There are many ways to attach metal clay to metal clay. One can do wet to wet, dry to wet, dry to dry, dry to fired and fired to fired combinations.
Attaching dry clay to dry clay is ‘dry construction.’
In many ways, dry construction is one of the most useful and exciting aspects of working with metal clay. At its core, it enables the artist to create more complex pieces with ease, less mess and more flexibility than working with wet clay.
Working with a syringe on a dry constructed box
Dry construction, as the name suggests, allows the artist to put dry pieces of clay together to create the finished product. Attaching them is relatively easy and involves using water (or liquid), pressure for several seconds, and clay – lump, slip or syringe clay. By allowing individual parts of a piece to dry first, you are then able to: –
- add them in a finished state
- utilize the clay in a constructed form, and
- handle it without marring the wet clay in the process.
In addition, dry construction makes it easier to do projects piece-meal instead of having to complete them in one sitting.
By using water (or certain liquid formulas, for example Paste Maker or Clay Stay), pressure and clay (lump clay, slip or syringe clay), you can connect one piece of dry clay to the other. Different artists use slightly different formulas, but in general moisten the dry area(s) to be attached for a minute or two on both connection points, put clay where the pieces are to attach, and then press them together for several seconds. This is the most common way of connecting two dry pieces of clay.
Smaller pieces or those with less wear, do well with slip. Larger pieces or those subject to more wear should probably use lump clay to make secure attachments. Some people gently move the pieces back and forth to be sure they ‘grip’ each other. This helps to ensure they are well attached. It is informally known as the ‘wiggle method’ or ‘squidging’. If you need to connect wet clay to dry clay, be sure to dampen the dry clay first, as above, add clay and pressure.
Dry construction is well used in the formation of hollow items which are not as heavy and save clay. A good example is a hollow bead that has two halves. Each side, usually a circle, is draped over something round, a ball or lightbulb, for example. When both halves are dry, the edges are aligned and sanded so that the sides meet correctly to form a hollow bead. At this point, the edges are moistened, fresh clay or slip is applied, the ‘wiggle method’ might be used and they are pressed together, cleaned, dried and fired.
Another example might be a box or triangle, which has multiple sides. Each side is normally made in advance. Then the edges of the dry sides are filed and tested for a good fit. When the sides are ready they are assembled and attached using water, slip or fresh clay and the pressure method. It is important to note that each part should be attached individually and allowed to dry rather than trying to do everything at once. Also note that by allowing the clay to dry, you can utilize the strength of the dried piece to hold the geometric shape. This would not be possible with wet clay.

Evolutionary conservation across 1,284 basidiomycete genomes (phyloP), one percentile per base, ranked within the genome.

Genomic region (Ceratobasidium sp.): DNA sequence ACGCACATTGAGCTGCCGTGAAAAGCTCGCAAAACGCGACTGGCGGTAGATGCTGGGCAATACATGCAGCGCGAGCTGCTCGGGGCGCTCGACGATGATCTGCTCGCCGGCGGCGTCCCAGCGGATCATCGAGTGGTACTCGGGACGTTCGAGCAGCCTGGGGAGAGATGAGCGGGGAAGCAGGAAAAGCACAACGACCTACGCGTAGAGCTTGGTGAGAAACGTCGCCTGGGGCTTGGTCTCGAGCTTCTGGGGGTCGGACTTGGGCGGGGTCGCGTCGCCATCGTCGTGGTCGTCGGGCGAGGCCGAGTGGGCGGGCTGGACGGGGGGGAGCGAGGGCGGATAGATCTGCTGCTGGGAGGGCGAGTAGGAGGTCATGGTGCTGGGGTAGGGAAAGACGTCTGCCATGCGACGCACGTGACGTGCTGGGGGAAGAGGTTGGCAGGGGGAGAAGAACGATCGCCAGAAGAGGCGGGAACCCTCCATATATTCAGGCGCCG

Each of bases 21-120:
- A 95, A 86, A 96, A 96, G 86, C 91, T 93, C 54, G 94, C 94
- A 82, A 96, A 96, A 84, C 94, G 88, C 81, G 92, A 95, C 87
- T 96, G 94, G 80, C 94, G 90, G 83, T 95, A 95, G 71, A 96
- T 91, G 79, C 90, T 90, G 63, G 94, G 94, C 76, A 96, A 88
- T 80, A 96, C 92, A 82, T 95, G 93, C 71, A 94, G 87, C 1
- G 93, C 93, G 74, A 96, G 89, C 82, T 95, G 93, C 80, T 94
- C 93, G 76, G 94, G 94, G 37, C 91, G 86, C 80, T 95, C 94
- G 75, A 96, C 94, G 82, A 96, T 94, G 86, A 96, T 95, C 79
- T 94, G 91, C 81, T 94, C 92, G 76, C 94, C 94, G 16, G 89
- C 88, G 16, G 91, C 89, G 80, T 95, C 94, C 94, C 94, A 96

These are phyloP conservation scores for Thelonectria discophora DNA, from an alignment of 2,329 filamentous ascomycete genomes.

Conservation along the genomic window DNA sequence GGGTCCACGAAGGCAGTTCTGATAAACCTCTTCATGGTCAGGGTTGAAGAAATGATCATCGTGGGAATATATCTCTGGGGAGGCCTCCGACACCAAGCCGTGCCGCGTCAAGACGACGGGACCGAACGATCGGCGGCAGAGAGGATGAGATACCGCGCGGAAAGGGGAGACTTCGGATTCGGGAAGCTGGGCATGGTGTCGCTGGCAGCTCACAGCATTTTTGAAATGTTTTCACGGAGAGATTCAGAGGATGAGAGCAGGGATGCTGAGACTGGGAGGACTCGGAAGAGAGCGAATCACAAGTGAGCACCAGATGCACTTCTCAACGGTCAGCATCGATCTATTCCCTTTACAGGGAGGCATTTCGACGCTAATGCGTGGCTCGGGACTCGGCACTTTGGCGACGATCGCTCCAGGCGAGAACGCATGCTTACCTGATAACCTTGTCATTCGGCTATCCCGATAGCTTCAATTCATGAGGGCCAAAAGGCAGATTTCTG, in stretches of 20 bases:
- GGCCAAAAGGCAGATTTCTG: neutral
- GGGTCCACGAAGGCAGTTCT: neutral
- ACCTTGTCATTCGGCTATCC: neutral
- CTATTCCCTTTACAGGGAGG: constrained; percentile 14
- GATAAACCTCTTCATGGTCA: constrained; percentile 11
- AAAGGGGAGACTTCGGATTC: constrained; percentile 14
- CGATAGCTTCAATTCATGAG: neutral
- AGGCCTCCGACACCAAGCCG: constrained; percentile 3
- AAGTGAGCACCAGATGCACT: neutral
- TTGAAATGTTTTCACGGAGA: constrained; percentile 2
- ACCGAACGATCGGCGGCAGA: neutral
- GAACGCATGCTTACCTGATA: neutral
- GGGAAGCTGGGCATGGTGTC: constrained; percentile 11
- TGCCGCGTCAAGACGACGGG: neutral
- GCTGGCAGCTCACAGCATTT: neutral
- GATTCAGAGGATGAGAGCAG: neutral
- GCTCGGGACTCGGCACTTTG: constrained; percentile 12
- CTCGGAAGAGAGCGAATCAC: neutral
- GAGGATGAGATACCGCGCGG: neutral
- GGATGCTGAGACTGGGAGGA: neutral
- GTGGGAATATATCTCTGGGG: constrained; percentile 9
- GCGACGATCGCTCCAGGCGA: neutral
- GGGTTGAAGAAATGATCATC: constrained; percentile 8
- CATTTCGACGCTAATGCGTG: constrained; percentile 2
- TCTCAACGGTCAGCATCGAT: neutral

Adding pre-made pieces, like bails or findings, is yet another way to utilize dry construction. This is useful if you are not sure what kind of bail to use when you first start a piece and decide to add it later. Other parts can be made in advance to attach with the dry construction method. These might include pre-made bezels, jump rings, pre-set stones (CZ’s), and decorations such as balls, flowers etc. This way, you can make different parts in advance to add to any project as needed. It can also be a huge time saver allowing you to make a part at a time rather than having to do an entire project all at once.
One way to increase the strength of dry or fired connections is to use special liquids. Sherri Haabs’ Pastemaker and Aussie Metal Clay’s Clay Stay are just two examples. These can be used with the lump clay or slip to make a stronger paste to connect dry or fired attachments.
Clean-up is easy when using dry construction. You can remove the excess wet clay with a water brush, a paintbrush or just blend it in to nearby seams with a clay shaper to make for a stronger connection. If the piece is delicate, you can wait until it is fired and remove excess clay with finishing tools used with a Dremel or Flex Shaft. In general, however, doing most of the finishing at the dry stage is easier than waiting to refine things after firing. Sanding and filling in gaps are easy in the dry stage. Finishing is also easier to do before assembling and connecting each piece.
By completing a piece at a time, you don’t have to start over with an entire project if you make an uncorrectable error on a smaller part. It can also be easier to create a range of finishes that will withstand assembly; textures, shine, bezels for stones, and more. Using dry construction techniques means there is less chance of damaging your work as you assemble it than if it is wet.